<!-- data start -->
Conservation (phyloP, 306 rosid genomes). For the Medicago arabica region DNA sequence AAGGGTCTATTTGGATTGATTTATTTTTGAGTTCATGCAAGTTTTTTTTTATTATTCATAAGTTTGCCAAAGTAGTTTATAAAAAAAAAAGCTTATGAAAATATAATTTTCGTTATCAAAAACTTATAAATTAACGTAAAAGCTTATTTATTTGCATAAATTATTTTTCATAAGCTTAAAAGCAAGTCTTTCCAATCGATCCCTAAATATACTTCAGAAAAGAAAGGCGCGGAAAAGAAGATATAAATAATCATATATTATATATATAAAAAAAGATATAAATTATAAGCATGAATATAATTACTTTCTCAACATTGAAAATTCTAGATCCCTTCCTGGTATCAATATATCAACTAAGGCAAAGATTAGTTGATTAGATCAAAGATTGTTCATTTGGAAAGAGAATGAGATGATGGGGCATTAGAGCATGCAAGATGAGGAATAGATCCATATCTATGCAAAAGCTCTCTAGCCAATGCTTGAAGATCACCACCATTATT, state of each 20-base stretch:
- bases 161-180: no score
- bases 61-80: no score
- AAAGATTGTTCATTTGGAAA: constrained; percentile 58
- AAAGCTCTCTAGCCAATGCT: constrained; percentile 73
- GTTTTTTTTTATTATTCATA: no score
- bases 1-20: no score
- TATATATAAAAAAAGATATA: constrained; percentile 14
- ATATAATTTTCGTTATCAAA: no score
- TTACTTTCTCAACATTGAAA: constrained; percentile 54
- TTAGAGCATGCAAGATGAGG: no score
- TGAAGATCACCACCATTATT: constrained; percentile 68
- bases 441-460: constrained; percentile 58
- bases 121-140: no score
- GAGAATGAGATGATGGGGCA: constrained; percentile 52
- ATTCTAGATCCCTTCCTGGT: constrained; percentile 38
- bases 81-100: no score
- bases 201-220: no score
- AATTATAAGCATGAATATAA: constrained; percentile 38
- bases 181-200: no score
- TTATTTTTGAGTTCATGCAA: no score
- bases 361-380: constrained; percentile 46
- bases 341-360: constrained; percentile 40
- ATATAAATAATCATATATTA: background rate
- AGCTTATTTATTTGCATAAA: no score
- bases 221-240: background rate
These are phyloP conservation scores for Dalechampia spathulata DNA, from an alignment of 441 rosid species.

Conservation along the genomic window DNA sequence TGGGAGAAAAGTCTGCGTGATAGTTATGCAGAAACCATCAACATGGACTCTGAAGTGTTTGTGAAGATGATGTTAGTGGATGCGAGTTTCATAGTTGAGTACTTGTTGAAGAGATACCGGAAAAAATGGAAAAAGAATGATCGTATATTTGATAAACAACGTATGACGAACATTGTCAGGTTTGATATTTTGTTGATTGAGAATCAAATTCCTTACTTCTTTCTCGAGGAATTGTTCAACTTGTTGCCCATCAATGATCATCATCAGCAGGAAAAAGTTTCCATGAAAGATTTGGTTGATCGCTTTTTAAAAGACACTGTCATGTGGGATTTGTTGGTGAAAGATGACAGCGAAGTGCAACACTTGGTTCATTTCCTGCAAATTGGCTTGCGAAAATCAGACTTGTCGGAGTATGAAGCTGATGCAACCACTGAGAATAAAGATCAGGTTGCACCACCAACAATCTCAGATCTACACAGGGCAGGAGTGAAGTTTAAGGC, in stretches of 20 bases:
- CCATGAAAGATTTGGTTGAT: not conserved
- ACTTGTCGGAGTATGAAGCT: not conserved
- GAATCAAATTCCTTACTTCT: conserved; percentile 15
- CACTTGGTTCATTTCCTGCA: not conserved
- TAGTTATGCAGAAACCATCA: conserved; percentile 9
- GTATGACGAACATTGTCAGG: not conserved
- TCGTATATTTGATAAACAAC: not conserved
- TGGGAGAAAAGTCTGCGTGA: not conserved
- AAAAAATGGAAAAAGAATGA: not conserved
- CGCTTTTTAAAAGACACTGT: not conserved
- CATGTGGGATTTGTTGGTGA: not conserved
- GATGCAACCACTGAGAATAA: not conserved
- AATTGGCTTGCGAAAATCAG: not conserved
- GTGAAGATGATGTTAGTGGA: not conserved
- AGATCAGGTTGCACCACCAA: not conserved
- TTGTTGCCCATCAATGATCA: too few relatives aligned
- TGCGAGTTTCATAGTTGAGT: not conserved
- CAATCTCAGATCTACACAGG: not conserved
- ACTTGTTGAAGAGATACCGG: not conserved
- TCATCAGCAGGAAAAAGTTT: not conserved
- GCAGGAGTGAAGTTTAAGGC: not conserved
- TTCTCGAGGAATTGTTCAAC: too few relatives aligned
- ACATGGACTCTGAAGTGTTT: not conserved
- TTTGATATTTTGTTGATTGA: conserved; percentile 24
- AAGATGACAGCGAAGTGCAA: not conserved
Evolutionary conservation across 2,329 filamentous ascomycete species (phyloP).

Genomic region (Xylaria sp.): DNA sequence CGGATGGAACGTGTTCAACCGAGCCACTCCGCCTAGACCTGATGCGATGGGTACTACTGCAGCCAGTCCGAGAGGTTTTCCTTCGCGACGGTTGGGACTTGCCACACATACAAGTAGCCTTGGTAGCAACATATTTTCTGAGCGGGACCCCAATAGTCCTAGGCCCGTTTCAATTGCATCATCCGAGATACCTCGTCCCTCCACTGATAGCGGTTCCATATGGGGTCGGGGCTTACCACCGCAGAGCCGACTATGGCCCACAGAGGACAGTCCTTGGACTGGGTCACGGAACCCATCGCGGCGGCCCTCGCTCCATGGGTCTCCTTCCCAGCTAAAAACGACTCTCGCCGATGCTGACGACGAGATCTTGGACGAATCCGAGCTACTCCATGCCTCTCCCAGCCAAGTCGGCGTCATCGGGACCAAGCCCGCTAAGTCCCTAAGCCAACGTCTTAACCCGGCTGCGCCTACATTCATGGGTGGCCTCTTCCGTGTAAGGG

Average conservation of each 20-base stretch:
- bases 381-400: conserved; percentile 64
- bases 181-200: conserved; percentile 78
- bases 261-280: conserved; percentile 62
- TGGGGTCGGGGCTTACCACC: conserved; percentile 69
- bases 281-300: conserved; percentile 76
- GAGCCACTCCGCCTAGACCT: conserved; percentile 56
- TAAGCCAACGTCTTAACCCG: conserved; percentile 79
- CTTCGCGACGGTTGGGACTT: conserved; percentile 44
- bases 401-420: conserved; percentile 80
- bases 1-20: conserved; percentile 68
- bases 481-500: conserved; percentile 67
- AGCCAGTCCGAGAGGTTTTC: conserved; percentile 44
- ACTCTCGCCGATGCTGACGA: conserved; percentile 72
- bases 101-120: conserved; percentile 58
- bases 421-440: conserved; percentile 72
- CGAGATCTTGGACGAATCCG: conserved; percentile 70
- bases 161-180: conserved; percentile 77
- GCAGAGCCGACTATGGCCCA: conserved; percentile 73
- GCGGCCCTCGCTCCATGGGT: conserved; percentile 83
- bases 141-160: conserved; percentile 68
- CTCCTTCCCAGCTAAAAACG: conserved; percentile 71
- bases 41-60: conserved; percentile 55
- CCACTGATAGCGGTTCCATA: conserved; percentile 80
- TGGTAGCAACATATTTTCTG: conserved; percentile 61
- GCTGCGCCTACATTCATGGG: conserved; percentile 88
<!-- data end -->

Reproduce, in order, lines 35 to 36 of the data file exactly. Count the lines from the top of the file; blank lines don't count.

- TCGTATATTTGATAAACAAC: not conserved
- TGGGAGAAAAGTCTGCGTGA: not conserved